Treating your pool requires a little TLC, but there isn’t a lot of specialized equipment that you’ll need. Make sure you have your normal pool cleaning equipment on hand, know how to clean your filter medium property through backwashing, and that you have your normal pool chemistry supplies plus a dose of pool shock. Let’s get started.
- Clean Your Pool – Using your skimmer, vacuum, and brushes, clean the pool sides and bottom, scrubbing them to remove any potential buildup of algae or other physical contaminants. This important first step will make treating your pool further easier. It also gives you a chance to inspect any metal fixtures for signs of corrosion, wear, or damage.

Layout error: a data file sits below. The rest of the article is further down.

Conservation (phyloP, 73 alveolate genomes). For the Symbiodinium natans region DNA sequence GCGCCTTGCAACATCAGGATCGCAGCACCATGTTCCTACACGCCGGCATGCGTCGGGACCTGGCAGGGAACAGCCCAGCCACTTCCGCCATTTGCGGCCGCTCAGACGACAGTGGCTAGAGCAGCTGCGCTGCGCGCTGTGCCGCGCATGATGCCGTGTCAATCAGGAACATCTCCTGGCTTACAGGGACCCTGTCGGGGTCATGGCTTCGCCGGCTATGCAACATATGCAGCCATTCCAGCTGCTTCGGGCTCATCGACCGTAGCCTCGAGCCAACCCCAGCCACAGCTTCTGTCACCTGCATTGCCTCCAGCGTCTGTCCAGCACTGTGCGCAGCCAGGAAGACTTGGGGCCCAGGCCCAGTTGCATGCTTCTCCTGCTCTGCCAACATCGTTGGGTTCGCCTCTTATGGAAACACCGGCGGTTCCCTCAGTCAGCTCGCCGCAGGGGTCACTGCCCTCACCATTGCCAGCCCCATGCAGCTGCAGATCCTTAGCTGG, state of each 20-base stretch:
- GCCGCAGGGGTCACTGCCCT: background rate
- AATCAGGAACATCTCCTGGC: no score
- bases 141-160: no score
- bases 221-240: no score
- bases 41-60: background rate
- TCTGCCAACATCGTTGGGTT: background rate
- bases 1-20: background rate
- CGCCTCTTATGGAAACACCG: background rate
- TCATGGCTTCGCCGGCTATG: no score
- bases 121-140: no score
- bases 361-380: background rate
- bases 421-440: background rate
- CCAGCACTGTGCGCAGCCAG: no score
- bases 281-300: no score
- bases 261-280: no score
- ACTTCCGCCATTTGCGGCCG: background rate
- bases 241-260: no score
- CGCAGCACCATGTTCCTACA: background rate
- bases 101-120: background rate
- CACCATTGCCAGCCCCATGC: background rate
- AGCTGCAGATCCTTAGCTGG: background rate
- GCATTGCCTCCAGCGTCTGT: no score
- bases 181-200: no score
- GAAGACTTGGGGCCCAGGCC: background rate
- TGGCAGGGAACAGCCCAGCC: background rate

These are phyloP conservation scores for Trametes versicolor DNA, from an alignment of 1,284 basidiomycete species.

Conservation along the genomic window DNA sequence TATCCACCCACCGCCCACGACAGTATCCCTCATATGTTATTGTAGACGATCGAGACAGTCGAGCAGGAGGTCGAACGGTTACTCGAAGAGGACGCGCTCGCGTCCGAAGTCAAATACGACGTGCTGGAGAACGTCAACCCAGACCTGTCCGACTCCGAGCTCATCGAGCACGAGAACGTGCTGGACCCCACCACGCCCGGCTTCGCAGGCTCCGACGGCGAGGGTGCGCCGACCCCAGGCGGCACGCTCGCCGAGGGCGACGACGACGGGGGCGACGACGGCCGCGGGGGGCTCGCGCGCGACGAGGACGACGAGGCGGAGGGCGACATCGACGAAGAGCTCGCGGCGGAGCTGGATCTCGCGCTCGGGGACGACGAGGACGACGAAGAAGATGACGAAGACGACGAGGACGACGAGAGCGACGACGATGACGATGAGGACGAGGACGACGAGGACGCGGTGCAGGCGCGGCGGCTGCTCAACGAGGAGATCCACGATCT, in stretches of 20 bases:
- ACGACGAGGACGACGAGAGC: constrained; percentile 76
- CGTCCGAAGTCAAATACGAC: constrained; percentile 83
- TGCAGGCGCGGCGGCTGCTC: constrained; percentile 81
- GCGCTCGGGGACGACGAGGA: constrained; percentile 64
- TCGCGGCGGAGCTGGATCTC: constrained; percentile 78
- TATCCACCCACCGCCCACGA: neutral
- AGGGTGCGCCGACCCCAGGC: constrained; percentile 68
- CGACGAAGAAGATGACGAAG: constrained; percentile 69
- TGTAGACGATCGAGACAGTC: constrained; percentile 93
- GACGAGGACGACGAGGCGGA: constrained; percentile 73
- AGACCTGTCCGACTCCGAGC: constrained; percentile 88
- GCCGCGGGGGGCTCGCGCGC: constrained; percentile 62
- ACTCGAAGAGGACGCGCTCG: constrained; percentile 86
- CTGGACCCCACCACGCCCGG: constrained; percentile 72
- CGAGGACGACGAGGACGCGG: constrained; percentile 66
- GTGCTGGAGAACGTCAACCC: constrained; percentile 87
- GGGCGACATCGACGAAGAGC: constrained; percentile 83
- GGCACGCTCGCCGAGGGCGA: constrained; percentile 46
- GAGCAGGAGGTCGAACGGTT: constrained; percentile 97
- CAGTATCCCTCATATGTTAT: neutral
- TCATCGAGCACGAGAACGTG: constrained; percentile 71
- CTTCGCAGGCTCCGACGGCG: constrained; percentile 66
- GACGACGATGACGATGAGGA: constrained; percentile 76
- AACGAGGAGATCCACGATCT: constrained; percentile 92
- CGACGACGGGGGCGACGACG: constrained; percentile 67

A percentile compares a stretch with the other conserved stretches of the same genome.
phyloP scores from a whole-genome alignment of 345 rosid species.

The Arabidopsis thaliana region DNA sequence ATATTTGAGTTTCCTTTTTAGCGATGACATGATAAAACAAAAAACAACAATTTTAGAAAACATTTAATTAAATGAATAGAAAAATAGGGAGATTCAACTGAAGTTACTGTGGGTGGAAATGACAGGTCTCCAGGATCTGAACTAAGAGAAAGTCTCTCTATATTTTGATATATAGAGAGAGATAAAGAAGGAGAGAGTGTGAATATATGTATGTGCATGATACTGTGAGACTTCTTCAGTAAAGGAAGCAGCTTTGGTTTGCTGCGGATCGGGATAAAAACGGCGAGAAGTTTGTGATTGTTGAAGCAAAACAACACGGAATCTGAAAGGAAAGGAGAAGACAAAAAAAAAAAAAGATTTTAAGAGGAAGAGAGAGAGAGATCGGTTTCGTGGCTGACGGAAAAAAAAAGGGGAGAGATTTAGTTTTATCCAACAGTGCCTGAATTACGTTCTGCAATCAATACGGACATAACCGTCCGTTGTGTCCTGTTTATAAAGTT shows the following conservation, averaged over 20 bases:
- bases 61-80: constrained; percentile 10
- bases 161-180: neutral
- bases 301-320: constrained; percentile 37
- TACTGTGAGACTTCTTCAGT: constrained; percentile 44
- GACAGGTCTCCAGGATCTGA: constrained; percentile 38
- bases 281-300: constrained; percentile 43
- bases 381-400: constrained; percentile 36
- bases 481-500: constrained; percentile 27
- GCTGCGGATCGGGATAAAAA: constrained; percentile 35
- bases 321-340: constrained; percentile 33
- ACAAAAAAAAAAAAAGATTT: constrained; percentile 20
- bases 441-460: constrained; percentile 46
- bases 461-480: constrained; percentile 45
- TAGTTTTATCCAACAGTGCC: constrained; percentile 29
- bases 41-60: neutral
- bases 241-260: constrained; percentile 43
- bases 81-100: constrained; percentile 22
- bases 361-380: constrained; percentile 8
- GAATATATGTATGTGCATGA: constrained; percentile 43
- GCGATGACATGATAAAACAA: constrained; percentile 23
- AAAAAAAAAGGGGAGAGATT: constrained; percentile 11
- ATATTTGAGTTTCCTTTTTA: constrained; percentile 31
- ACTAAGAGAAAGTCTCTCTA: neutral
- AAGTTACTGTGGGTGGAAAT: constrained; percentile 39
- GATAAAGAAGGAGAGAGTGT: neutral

- Balance Your Pool’s Chemistry – Balanced pool water is easier to clean and treat further. The proper amount of stabilizer and pH will allow the shock treatment to set in better, killing potential biological contaminants so they can be eliminated from the system. The pH levels should usually be between 7.4 and 7.6 with stabilizer between 30-60 ppm. You also want to make sure your chlorine levels are high enough to do their job. Free chlorine is what keeps algae at bay, and often algae bloom is caused by either the chlorine levels being too low or by the pH level being too high, which impedes chlorine’s ability to fight contamination.